Building passports will be key to monitoring the energy perforamce of buildings. BMJ talks to the Insulation Manufacturers Association to find out why.


emaining on track to meet legally- binding and ambitious climate change targets will be the biggest challenge the country faces post-COVID. That’s according to Simon Storer, chief executive at the Insulation Manufacturers Association, who argues that, while the Green Homes Grant is a very small step in the right direction plenty of other ways will be needed to incentivise the deep renovation necessary to make underperforming buildings energy efficient.

“How can we ensure buildings, like vehicles, meet the required performance standards,” he asks. “One way is by introducing the concept of a digital building passport which will go beyond the existing Energy Performance Certificate (EPC) and could play an important part in understanding and measuring the UK’s journey towards cutting carbon emissions to net zero by 2050.”

Since 2007, EPCs have provided information about the energy efficiency of domestic and commercial buildings, but as these have a lifespan of just 10 years, the first certificates produced in 2007 have now expired. Regrettably, Storer says, there has been considerable inconsistency and uncertainty with the standards of EPCs and very little impetus to update information about a building if it had any material changes. “A building that was originally rated in 2008 for example, may well have undergone renovations or changes; anything from extensions to replacement glazing, with or without building approvals, but not had an updated EPC,” he says.

Information capture Storer adds that buildings need to capture more and better information, which should be made available centrally and securely to be referenced and updated throughout a building’s life. If the data used to create EPCs was expanded and held in a data warehouse, it would enable information to be retained and updated. “This longer term approach with better storage of information would allow for maintenance and replacements to be factored in and help ensure that buildings are designed, modified and renovated with


past history of a property and help develop a roadmap of requirements for the future.” This passport concept, which Storer says is also gaining traction across Europe, looks beyond energy efficiency and single measures. “It focuses on the building as a whole and the requirements or occupants, with longer term planning and interventions that consider interactions between elements and what is right for the building. Tailoring a plan of interventions that includes energy efficiency as part of a whole building consideration will be hugely beneficial,” he says.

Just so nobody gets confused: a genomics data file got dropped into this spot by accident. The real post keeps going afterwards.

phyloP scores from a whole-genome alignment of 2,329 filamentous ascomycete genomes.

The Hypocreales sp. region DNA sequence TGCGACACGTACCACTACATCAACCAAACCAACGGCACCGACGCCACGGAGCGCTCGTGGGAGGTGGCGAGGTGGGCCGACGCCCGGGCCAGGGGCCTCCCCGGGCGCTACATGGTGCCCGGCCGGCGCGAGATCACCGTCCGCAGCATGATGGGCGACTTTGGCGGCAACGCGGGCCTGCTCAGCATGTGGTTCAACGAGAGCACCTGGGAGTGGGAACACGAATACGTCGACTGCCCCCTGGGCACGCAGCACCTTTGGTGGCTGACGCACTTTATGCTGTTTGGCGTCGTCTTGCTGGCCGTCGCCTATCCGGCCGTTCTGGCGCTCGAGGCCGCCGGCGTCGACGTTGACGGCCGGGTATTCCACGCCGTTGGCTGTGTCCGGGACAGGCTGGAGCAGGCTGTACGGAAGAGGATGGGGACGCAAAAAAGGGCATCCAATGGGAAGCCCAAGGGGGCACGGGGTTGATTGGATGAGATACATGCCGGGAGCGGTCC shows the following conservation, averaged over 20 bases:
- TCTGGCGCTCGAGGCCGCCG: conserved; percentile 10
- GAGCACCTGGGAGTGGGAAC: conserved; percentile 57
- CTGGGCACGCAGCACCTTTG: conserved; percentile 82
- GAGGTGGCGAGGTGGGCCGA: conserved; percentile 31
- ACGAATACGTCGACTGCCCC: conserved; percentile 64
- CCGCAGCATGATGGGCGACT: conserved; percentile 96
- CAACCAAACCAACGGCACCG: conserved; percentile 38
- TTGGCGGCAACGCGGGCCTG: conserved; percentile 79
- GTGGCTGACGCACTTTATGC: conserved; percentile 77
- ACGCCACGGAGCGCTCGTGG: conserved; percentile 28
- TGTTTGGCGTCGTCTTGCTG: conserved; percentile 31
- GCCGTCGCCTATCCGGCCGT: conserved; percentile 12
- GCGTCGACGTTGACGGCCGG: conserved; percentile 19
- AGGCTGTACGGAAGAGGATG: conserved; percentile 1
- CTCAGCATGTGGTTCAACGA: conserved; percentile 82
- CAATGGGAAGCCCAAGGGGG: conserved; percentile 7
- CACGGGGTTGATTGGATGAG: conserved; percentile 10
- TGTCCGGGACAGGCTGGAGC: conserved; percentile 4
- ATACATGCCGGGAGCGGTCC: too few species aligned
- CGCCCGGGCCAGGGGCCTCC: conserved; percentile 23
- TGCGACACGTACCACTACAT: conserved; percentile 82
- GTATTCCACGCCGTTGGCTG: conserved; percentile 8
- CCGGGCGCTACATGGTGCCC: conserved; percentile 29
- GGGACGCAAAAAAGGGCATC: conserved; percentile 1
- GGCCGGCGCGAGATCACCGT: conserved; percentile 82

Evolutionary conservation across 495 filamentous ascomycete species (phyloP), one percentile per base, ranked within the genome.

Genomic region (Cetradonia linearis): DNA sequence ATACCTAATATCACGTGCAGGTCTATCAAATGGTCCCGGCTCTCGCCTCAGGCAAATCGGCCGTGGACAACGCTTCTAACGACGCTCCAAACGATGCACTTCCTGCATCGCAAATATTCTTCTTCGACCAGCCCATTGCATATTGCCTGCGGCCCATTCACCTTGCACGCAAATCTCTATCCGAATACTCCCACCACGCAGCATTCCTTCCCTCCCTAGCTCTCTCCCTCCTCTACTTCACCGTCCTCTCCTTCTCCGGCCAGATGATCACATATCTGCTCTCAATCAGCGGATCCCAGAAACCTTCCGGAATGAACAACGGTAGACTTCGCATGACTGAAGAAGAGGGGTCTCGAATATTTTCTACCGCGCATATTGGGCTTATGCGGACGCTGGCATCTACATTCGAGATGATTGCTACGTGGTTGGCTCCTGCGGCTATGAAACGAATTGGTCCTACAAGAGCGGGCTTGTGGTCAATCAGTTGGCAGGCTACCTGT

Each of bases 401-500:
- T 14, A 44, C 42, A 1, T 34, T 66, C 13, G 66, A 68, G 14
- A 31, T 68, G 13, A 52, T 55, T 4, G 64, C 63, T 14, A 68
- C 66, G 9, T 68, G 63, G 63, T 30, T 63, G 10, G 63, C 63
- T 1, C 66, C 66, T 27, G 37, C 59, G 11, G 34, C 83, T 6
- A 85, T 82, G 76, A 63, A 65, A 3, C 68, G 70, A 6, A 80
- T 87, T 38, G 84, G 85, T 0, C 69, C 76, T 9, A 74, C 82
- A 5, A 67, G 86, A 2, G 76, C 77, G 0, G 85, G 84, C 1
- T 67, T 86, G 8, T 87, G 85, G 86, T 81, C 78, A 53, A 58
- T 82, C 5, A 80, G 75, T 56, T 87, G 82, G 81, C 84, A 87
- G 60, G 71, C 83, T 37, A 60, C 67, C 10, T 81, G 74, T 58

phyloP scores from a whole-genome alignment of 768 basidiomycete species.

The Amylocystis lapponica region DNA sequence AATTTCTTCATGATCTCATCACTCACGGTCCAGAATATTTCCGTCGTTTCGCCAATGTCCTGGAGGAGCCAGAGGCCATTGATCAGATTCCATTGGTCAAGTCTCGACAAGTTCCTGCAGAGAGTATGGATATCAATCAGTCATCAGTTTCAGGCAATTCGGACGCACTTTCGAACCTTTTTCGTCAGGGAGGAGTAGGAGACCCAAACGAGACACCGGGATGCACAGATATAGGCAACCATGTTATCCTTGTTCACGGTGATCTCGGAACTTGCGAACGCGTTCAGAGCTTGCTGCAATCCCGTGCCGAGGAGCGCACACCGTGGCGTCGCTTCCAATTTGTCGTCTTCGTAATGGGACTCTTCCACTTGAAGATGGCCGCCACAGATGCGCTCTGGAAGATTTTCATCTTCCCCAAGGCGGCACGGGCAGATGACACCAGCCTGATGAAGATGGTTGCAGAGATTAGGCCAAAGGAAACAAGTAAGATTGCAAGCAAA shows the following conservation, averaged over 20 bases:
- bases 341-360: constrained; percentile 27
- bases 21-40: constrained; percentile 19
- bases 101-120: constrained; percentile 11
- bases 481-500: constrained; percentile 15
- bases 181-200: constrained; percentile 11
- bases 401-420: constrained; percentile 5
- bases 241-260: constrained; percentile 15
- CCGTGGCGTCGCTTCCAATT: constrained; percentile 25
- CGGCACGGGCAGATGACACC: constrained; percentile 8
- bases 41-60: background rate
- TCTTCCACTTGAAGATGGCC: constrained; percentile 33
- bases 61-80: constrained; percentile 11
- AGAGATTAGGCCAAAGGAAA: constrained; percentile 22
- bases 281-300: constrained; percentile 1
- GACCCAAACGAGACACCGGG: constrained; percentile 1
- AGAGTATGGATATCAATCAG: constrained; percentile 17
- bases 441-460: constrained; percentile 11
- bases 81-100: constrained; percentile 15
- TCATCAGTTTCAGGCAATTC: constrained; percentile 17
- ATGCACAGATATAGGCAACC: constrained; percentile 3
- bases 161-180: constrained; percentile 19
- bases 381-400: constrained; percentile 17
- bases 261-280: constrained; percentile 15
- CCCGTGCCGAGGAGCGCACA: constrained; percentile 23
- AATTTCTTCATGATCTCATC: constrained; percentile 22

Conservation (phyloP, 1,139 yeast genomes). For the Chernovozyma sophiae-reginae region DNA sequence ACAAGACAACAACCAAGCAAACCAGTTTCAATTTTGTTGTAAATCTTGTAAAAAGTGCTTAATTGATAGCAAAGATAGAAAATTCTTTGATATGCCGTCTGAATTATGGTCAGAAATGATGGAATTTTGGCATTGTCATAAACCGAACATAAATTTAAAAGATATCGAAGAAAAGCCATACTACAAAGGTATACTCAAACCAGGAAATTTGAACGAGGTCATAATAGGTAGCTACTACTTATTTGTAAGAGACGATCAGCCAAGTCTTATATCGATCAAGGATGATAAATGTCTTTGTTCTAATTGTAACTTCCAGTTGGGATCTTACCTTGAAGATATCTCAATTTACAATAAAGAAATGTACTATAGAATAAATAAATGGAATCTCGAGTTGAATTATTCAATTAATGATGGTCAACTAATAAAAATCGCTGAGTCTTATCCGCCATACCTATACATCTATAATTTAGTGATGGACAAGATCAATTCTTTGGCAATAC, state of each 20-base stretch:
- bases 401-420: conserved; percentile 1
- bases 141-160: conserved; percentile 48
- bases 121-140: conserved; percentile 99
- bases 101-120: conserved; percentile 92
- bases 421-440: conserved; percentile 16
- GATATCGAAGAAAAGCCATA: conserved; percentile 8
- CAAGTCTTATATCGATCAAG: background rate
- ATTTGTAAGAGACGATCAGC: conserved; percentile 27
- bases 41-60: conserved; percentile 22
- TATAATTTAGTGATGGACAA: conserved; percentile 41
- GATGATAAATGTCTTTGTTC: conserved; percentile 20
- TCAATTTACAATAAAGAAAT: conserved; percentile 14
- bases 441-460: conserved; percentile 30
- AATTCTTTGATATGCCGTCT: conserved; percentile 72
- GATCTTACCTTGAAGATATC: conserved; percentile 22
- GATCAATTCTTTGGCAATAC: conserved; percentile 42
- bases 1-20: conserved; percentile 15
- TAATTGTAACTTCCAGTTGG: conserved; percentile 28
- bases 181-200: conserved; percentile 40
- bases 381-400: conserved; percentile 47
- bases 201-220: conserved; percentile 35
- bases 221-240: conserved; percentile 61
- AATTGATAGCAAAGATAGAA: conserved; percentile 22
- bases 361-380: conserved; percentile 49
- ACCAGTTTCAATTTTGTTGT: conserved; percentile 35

Shared progress

For local authorities, having updated information on the energy performance of homes and buildings based on the work already done could help shape policies and show progress, in terms of the long- term energy saving strategy. The building passport concept could, Storer suggests, support building owners, with more tailored renovation suggestions and a longer-term (15-20 years plus) step-by-step roadmap for a specific building.

tomorrow’s low carbon needs in mind,” he says.

Of itself the EPC does not capture everything necessary for a good retrofit plan to be developed. It may cover many aspects of a building’s energy performance, but it doesn’t consider the state of repair, or interventions that do not directly improve efficiency.

Storer points out that, when a building has a change of use, or any number of refurbishments during its lifetime, there is currently little requirement to log evidence or details of the work carried out. This, he argues, has become an issue and has resulted in a lack of confidence and knowledge about a building, particularly when a building is handed over or changes hands. “A digital building passport could therefore enhance the data and information provided in the EPC and provide digital guidance on the changes required and already undertaken. This combination of data could provide homeowners and building managers with the

“At the heart of the passport would sit a repository of all building-related information including building plans, constraints, energy consumption and production, executed and proposed maintenance works and full information about the building construction, servicing including any history of previous works undertaken. This would support the recommendations and design of any interventions.

“We have the materials, technology and the knowledge to improve our buildings, but agreeing what needs to be done and then confirming that work has been carried out to a decent standard and is value for money, is the real challenge.

“Building-related information on elements such as energy consumption/production, maintenance and building plans should be transferable between building owners. A digital building passport could do just that, enabling people to get their first glimpse of a building’s overall ‘health check’ and a useful tool towards better and more energy efficient buildings. BMJ November 2020

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